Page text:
Revealed during congressional hearings into the matter, Donna Seymour, the CIO for OMB, said that “clearance adjudication information” had been compromised. In plain English, this all the potentially dirty laundry has that was brought up during the process of vetting someone for a security clearance is in the wind.

Applying for a security clearance is along and expensive process. Investigators go through the candidate’s personal life, finances and co-workers/supervisors to get a complete picture as to who the person is. They’re not just looking for personal beliefs that would make some susceptible to spying for a foreign government — they’re looking for situations the person may be in that would make them vulnerable to blackmail or financial temptation.

If the person has problems with money or is struggling with a drug or gambling addiction, they’ll be likely to sell secrets for money. If they’re an having affair or engaging compromising behavior, they’re open to blackmail.

All of these potential problems go into what’s called “adjudication”, in which investigators decide if the person’s finances and personal life are a threat and whether they should be granted a security clearance. Greater access means digging deeper with more details. Polygraph tests, in which the person is bluntly ask extremely sensitive and personal information, are also part of the file.

The information gained in the hack is a virtual laundry list of weaknesses and temptations for anyone who has access to sensitive government information.

Via The Daily Beast

T-Mobile Introduces Smartphone Leases with JUMP! On Demand

No matter what kind of fanboy you are (iOS or Android), chances are you’re the type of person who absolutely, positively needs the latest and greatest phone the moment it comes out.

This can be expensive. If you’re still on a subsidy plan, that means you probably won’t be eligible for an upgrade until the end of your two year contract. If you’re on one of the newer installment plans, you may or may not be eligible for an upgrade, and you may or may not need to put something down against the total balance of the device.

If you’re that guy or girl, chances are you’ve thought about the benefits of leasing. You don’t plan on having a phone longer than a year — and let’s fact it, getting the timing right of selling your old device to get the most you can on the second-hand market is a delicate balancing act. Sell it too soon, and you’ll be stuck without a smartphone for a few days to a few weeks. Sell it too late and you won’t get all you could have.

If only someone offered a leasing plan for phones, right?

John Legere, the maverick CEO of T-Mobile, apparently has heard the cries of smartphone nerds like us. JUMP! On Demand, will allow T-Mobile’s customers choose between “superphones” like the iPhone 6, 6 Plus, Samsung Galaxy S6, Galaxy S6 Edge, Galaxy Note 4 and the LG G4. Qualified buyers will be able to walk out of a T-Mobile store (not Apple Stores and Samsung stores-within-a-stores in Best Buys) with a new phone for nothing down — not even sales tax — and a monthly fee, according to a press release from the company.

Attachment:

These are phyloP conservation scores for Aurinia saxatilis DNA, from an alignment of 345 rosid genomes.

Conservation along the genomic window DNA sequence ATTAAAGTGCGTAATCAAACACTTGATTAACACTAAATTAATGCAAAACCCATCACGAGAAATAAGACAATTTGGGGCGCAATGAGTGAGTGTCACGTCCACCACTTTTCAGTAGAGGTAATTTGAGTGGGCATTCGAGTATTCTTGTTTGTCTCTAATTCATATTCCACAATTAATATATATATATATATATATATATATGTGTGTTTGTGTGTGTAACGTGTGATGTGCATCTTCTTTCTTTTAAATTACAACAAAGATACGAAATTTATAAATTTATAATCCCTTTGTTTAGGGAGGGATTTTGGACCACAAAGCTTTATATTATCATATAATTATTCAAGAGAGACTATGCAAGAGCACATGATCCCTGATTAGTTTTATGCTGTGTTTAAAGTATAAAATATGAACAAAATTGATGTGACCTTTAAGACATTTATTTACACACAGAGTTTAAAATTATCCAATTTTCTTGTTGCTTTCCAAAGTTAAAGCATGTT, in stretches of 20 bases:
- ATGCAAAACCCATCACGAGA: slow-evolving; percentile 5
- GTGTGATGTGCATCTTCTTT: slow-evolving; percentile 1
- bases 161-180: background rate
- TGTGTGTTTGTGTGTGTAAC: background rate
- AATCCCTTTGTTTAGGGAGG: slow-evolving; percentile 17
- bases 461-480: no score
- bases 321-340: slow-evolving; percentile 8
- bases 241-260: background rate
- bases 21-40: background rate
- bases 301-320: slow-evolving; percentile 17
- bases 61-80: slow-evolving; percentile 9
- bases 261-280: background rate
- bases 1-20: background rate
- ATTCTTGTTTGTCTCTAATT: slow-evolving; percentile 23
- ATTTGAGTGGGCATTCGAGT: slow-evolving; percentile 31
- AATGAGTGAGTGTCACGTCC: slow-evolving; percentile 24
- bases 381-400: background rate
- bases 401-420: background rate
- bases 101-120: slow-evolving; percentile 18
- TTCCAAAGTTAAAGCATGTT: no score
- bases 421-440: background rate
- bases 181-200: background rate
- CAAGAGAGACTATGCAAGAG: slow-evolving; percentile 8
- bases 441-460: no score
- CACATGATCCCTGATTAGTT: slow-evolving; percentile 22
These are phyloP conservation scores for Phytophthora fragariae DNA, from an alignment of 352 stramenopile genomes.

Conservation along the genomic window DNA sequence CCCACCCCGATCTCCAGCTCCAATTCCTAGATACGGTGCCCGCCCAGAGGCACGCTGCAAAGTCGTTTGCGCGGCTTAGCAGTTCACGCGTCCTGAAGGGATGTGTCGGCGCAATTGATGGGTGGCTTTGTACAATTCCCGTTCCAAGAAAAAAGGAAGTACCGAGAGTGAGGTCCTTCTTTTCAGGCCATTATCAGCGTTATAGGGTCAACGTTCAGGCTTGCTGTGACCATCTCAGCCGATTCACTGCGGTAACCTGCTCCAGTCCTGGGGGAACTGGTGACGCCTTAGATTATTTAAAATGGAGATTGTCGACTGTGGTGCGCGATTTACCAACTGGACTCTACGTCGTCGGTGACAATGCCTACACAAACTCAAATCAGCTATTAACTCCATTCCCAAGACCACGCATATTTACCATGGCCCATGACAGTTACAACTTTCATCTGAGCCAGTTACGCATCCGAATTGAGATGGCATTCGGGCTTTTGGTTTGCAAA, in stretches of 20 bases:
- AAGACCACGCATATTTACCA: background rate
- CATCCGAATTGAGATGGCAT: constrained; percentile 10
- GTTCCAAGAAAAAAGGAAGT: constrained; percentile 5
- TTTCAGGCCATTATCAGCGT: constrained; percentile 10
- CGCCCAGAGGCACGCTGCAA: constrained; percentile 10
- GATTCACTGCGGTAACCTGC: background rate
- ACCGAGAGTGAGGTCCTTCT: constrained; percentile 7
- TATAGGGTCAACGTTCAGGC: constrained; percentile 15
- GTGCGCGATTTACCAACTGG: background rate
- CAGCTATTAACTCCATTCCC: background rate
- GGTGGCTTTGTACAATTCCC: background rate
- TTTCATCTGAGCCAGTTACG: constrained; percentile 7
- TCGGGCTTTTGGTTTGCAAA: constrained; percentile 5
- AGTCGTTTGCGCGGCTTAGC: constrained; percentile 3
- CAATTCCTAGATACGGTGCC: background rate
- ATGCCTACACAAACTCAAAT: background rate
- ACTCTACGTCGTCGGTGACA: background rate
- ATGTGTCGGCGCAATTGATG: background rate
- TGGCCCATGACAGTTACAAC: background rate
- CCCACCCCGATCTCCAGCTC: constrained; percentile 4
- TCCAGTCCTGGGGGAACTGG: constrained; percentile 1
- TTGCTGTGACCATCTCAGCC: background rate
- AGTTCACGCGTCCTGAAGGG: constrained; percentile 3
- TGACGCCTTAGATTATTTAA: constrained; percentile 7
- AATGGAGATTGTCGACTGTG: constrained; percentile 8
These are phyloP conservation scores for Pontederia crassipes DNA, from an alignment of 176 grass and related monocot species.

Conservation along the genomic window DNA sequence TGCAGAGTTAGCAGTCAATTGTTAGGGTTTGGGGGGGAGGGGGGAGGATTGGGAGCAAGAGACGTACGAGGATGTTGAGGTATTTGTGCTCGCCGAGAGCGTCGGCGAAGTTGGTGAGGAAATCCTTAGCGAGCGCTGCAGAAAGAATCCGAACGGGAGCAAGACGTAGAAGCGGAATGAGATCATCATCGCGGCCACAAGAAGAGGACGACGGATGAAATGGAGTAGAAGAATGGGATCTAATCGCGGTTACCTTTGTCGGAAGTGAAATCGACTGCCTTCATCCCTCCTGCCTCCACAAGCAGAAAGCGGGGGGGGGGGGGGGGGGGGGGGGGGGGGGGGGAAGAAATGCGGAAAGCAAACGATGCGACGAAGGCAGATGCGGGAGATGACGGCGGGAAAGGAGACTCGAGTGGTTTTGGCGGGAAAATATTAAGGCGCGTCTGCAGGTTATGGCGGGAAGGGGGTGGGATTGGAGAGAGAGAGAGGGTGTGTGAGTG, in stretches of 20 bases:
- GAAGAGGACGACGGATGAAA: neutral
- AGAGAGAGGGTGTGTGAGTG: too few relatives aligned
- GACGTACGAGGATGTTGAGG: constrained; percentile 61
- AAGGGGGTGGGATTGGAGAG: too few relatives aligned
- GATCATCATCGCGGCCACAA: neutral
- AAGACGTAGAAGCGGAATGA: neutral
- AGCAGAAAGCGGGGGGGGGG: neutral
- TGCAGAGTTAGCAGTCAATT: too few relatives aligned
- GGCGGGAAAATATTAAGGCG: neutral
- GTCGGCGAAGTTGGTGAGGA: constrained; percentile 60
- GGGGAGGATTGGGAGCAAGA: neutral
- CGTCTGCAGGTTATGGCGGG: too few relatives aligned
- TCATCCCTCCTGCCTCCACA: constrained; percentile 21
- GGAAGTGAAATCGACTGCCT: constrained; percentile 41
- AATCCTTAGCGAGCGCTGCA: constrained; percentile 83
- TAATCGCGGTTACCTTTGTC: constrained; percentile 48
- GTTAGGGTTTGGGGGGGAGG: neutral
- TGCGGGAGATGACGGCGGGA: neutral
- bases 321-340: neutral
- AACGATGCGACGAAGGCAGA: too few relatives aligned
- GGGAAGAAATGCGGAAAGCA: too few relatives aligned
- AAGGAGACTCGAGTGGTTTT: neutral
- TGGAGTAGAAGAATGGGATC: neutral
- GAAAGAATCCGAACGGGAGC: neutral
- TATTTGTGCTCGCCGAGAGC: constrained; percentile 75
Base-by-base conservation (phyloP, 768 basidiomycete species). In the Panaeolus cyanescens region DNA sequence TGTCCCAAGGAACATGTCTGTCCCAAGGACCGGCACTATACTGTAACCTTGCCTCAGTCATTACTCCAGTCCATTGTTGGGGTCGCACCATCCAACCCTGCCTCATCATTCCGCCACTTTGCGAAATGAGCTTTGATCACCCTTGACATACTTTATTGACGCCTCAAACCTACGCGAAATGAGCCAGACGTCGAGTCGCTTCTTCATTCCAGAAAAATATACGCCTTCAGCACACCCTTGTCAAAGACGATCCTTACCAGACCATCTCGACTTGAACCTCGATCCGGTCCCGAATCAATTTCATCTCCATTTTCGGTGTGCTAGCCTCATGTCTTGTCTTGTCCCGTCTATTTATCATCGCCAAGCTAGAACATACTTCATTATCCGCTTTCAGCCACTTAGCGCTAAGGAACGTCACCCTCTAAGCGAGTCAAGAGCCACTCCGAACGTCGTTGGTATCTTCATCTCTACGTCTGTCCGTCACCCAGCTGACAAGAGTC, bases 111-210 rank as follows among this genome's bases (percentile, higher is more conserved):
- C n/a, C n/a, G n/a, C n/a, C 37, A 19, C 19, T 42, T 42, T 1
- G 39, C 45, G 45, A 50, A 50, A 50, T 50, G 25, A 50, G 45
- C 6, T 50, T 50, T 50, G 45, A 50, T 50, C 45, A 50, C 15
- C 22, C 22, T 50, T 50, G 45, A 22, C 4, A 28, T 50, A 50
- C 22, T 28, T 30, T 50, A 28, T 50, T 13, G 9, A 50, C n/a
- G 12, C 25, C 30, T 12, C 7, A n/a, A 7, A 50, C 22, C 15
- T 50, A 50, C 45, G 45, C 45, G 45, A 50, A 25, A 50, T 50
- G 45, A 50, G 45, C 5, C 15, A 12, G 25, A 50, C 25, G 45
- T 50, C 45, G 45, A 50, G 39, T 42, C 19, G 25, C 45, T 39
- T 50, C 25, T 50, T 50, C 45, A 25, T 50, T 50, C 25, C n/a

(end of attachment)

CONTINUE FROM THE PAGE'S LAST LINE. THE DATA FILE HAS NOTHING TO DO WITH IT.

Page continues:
Customers on the JUMP! On Demand program (which begins on Sunday, June 28) can upgrade/change phones three times a year. There’s also fees if the device is damaged, so the company “suggests” that users on the program also obtain insurance for the phones.

Via T-MobileTMoNews. Photo by T-Mobile.

Drones Shuts Down Aircraft Firefighting Operations

Forest fires in California are serious business —  between the expected heat coming in the summer, the dry winters and the drought, the state is expected to be in for a long, hot season of smoke and flames.

One of the first large fires of the season is taking place outside of Big Bear in the San Bernardino Mountains, forcing evacuations and threatening thousands of structures. Dubbed the Lake Fire, airborne operations were cancelled because of two planes spotting a drone flying between them. A second was spotted over Lake Arrowhead.

The airspace over forest fires are designated as no-fly zones because of the air operations involving planes and helicopters and the low altitudes the aircraft are operating in.

Mike Eaton, a forest aviation officer for the San Bernardino National Forest, said between the “difficult terrain, difficult weather, winds,” the drones were a hazard and forced ending dropping fire retardant materials on the fire.

“We had to shut down subsequent missions that could have contained — possibly — that south side of the fire,” he added.

Via KTLA. Photo by U.S. Department of Agriculture/flickr.

Streaming Heats Up: Spotify Buys Big Data Firm Seed Scientific

With Apple about to enter its space, Spotify is hunkering down and spending money to shore itself up with the purchase of Seed Scientific.

With a client list that included Audi, Unilever, the UN and Beats (pre-Apple buyout, Seed Scientific is an analytics company that will delve into how bands, listeners and brands interact with Spotify — and only Spotify.

Possible uses for the data include identifying where a band’s fans are, aid in Spotify’s suggestions to its subscribers and improve the advertising reach of companies. “Seed Scientific’s team and technology will now become the foundation of a new Advanced Analytics unit at Spotify that combines cutting-edge math, science, design, and engineering to craft insights, models, and tools with data,” Seed Scientific stated on their website.

Spotify’s acquisition follows the announcement that Apple Music will feature exclusive tracks from Pharrell, as well as Google which unveiled a free, ad-supported tier and music to fit mood and activity on its streaming service.

Via Techcrunch. Photo by Sorosh Tavakoli/flickr.